Want to learn more about Steve and why he’s got his own REEB shirt? Check out this quick Q&A below.
1. Is it true you just wandered into the REEB barn one day, then ended up playing a crucial role in the design of Sqweeb V3? Tell us a little about how that all happened.
Haha yeah, it’s true. I had just moved to Lyons and I admired what REEB had going on… the culture, mystique, exquisite fabrication, the lineage and soul of a company with a good story. The crew was hosting an open house/party at the weld shop one weekend so I stopped by to check things out. Had a few beers, chatted with Chris and Adam a bit, I walked away super impressed by the level of craftsmanship and how real and down to earth everyone was. I also walked away knowing I would own a bike built in that barn ASAP.
Fast forward a few months, I was getting a little burned out at my real job and found myself wanting to get back in touch with some of the things I have real passion for. Bikes of all sorts, designing and fabricating cool stuff, good people and good beer all get me stoked, so I rode over to the shop one afternoon and offered to help out with anything. I didn’t care what it was, I was down to run the saw or sweep the floor. Whatever I could do to spend some time at REEB engaged with stuff I was passionate about… I was in. Right off the bat Adam and I got talking about engineering/machining/fabrication and he asked if I could help get some of his ideas for the Sqweeb modeled in CAD. I went home, dug in and designed some parts that week. When I showed them to Adam he was really nice about letting me know the parts weren’t quite what he was imagining (AKA that shit was ugly) so we talked through everything and started to really collaborate on the project. It was clear right then that we worked together very well, and that we shared a vision on how to design and build bikes.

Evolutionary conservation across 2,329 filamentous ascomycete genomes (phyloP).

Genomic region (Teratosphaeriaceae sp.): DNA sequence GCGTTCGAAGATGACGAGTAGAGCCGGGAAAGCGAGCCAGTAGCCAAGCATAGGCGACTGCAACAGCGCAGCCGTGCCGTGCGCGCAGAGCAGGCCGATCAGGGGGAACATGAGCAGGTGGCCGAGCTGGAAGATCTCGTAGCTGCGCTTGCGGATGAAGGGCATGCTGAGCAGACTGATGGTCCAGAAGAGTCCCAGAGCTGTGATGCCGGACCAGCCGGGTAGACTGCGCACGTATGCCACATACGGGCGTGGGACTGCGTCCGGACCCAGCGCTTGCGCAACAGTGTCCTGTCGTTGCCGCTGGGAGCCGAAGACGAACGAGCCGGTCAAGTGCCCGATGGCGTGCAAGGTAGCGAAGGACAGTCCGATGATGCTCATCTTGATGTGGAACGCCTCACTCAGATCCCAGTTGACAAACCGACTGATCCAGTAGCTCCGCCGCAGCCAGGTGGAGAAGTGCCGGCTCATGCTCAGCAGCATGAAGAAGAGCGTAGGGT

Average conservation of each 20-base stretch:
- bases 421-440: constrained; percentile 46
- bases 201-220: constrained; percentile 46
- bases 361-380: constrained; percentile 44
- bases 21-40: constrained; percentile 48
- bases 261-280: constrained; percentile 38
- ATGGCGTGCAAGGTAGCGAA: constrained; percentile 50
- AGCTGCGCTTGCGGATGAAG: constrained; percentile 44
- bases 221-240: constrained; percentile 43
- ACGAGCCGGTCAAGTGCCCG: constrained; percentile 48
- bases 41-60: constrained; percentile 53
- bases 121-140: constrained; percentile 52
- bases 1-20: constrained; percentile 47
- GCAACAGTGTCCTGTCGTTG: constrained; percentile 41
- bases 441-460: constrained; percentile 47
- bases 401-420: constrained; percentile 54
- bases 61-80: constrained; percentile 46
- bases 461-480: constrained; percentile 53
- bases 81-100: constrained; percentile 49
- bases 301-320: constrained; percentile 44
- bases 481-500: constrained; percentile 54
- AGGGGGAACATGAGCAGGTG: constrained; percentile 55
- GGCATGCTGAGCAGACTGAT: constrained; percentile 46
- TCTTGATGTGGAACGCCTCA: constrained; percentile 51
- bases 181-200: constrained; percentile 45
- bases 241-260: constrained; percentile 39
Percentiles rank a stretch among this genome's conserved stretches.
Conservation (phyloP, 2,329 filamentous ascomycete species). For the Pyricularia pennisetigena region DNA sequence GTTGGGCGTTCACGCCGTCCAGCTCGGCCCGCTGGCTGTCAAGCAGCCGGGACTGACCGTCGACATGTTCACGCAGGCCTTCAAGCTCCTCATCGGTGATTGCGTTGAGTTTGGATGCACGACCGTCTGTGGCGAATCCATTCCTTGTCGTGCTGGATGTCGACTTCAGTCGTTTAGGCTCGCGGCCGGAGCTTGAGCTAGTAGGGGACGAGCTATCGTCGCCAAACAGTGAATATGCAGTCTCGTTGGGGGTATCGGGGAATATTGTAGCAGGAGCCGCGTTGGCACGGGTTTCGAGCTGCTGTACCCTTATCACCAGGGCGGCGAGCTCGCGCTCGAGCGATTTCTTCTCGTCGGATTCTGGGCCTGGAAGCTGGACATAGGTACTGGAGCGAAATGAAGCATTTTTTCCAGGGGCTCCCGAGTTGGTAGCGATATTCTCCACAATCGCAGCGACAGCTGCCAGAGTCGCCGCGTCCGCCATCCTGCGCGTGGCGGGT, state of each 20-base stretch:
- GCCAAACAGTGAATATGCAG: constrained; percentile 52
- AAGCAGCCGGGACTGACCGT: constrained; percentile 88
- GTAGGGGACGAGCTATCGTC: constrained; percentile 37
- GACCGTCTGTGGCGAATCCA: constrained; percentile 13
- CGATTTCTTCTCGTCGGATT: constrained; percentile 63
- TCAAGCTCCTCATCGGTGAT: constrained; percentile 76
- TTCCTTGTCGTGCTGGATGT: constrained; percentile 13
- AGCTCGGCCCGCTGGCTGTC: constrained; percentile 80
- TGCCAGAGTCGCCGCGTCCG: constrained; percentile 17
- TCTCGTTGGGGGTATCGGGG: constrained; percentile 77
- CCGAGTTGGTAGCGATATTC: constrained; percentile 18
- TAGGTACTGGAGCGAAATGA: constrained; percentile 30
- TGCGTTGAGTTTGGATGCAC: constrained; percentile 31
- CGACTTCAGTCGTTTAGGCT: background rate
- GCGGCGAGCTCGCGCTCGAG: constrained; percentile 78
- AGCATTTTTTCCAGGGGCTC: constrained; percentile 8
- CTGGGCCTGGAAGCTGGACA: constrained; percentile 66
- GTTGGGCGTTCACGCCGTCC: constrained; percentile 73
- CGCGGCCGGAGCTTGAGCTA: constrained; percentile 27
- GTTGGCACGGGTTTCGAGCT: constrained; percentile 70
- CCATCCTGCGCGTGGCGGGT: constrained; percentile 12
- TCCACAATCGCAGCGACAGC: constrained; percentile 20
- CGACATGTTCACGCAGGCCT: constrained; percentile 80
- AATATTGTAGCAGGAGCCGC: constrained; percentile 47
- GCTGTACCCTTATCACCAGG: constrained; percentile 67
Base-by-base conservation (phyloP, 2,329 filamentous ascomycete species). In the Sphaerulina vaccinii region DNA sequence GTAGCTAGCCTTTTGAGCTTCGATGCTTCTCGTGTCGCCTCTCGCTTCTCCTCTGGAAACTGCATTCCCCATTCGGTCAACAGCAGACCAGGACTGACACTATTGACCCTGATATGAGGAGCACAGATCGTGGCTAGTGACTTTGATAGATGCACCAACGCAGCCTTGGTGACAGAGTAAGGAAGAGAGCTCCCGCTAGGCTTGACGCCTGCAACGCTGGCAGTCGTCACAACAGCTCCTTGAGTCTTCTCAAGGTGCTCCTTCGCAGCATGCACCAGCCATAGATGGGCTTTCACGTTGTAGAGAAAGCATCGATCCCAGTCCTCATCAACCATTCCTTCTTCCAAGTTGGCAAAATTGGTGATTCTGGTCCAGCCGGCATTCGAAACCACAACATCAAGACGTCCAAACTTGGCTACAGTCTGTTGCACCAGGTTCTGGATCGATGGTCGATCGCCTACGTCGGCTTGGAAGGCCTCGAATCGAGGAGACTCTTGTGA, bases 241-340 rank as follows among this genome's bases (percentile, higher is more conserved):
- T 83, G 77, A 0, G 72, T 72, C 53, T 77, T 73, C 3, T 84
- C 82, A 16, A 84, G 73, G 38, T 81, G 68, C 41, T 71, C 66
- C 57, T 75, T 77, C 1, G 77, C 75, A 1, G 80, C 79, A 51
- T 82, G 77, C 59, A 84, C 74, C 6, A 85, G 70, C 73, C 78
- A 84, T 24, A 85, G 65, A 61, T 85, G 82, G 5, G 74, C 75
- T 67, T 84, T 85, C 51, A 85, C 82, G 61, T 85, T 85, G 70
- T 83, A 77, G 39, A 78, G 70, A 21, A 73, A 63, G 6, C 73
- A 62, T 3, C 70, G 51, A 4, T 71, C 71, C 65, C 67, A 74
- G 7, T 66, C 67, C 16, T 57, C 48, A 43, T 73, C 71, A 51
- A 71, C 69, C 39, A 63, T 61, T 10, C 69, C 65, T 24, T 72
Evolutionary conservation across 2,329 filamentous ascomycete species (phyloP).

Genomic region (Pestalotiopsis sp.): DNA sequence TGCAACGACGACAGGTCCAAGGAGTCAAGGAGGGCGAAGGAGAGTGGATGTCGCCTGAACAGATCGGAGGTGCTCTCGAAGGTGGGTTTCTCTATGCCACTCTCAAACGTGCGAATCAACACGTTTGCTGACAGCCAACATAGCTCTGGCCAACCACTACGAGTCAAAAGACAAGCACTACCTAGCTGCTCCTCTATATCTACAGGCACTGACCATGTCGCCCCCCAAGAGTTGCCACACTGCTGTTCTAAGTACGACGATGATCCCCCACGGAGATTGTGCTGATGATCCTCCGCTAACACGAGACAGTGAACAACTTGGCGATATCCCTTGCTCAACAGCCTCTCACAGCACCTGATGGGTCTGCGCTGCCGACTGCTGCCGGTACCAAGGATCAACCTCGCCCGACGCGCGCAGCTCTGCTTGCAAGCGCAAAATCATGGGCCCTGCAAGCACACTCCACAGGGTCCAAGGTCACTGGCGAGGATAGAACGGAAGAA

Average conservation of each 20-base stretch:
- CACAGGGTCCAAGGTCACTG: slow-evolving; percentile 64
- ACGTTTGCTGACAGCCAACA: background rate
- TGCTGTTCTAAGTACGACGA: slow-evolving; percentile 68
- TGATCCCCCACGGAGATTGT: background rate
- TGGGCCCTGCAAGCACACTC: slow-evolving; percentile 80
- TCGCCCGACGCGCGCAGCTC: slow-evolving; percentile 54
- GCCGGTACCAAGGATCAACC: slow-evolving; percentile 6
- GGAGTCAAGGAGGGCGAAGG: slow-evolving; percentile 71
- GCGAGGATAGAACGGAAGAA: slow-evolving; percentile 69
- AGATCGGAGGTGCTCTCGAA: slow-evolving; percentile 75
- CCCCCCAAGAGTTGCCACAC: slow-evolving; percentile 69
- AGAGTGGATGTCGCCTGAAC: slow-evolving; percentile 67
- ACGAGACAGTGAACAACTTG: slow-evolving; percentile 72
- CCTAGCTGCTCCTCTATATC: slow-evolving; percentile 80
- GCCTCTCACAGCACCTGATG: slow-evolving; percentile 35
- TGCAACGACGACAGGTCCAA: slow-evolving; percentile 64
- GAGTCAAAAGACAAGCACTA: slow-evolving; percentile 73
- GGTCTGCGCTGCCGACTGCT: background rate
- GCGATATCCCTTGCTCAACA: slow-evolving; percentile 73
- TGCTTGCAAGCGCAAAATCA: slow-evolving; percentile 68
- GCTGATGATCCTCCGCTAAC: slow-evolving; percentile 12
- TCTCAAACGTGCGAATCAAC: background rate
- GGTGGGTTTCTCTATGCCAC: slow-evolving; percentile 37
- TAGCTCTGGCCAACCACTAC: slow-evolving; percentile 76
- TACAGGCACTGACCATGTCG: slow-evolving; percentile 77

We spent the next month or so going back and forth, focusing on what would eventually turn into the Sqweeb V3… hundreds of hours on so many little details that no one will ever notice but that make it work. We wanted a bike that retained the playful, confident character of the previous Sqweeb AND was stronger AND was easier to manufacture AND looked rad AND was something that could be setup in a variety of ways to suit different riders/terrain. It was, honestly, a ton of work but when the parts came off the CNC and Adam welded up that first prototype it was all worth it. The V3 turned out really, really nice and it fucking shreds.
2. Since REEB just pays you in bikes + beer, what’s your real job so people know where the nickname came from?
***For each t-shirt purchased REEB will donate one Dale’s Pale Ale to the Space Cowboy Beer Fund***
Yeah I pretty much work pro-bono for REEB. I’m the Director of Manufacturing Operations at an aerospace company by day. That pays the bills and allows me to stay in touch with super advanced manufacturing and fabrication technology. Over the years I built a ton of hardware/science instruments/spacecraft that are on the moon, on Mars, orbiting the sun performing solar physics experiments, in crazy radiation environments learning about the Van Allen belts, etc., etc. All the space stuff plus I’m a little bit country and a whole lot nerdy so that’s where the Space Cowboy handle came from… Cowboy Bebop fans get it.
3. What is your favorite part about REEB Cycles and why do you ride them?
My favorite part about REEB is the culture. The crew is so genuine and kind and also extremely good at what they do. It’s not just the folks at REEB, it’s the whole community that exists because REEB exists. In the short time I’ve been involved with the company I’ve met some of the best friends I could hope for! Everyone is really aligned on what is important in life, and they all send it at whatever they are doing.
Even if I wasn’t designing for REEB I’d be riding them… the bikes are gorgeous and made by folks right here and that alone is enough to get me onboard. It’s not just that, the bikes truly haul ass and are built to handle some serious riding. Each model has evolved over the years based on testing and feedback from a group of incredibly talented riders on terrain all over the world. The bikes each have so much character and such dialed ride qualities it blows my mind. Jeff Lenosky’s hardtail is a great example, that bike is wild and is honestly unparalleled in technical terrain! Or the Hooptie Klunker. The fastest I’ve ever ridden Porcupine Rim was on a Hooptie with a 100mm fork on it, at night. WTF? That is some special sauce and that bike and that ride will be forever etched in my happy memories. There’s something in the water in Lyons, or maybe it’s the beer, but every bike that comes out of that barn is just dialed.
The original shirt art was inspired by this photo of Steve and created by @Maxillla_Art.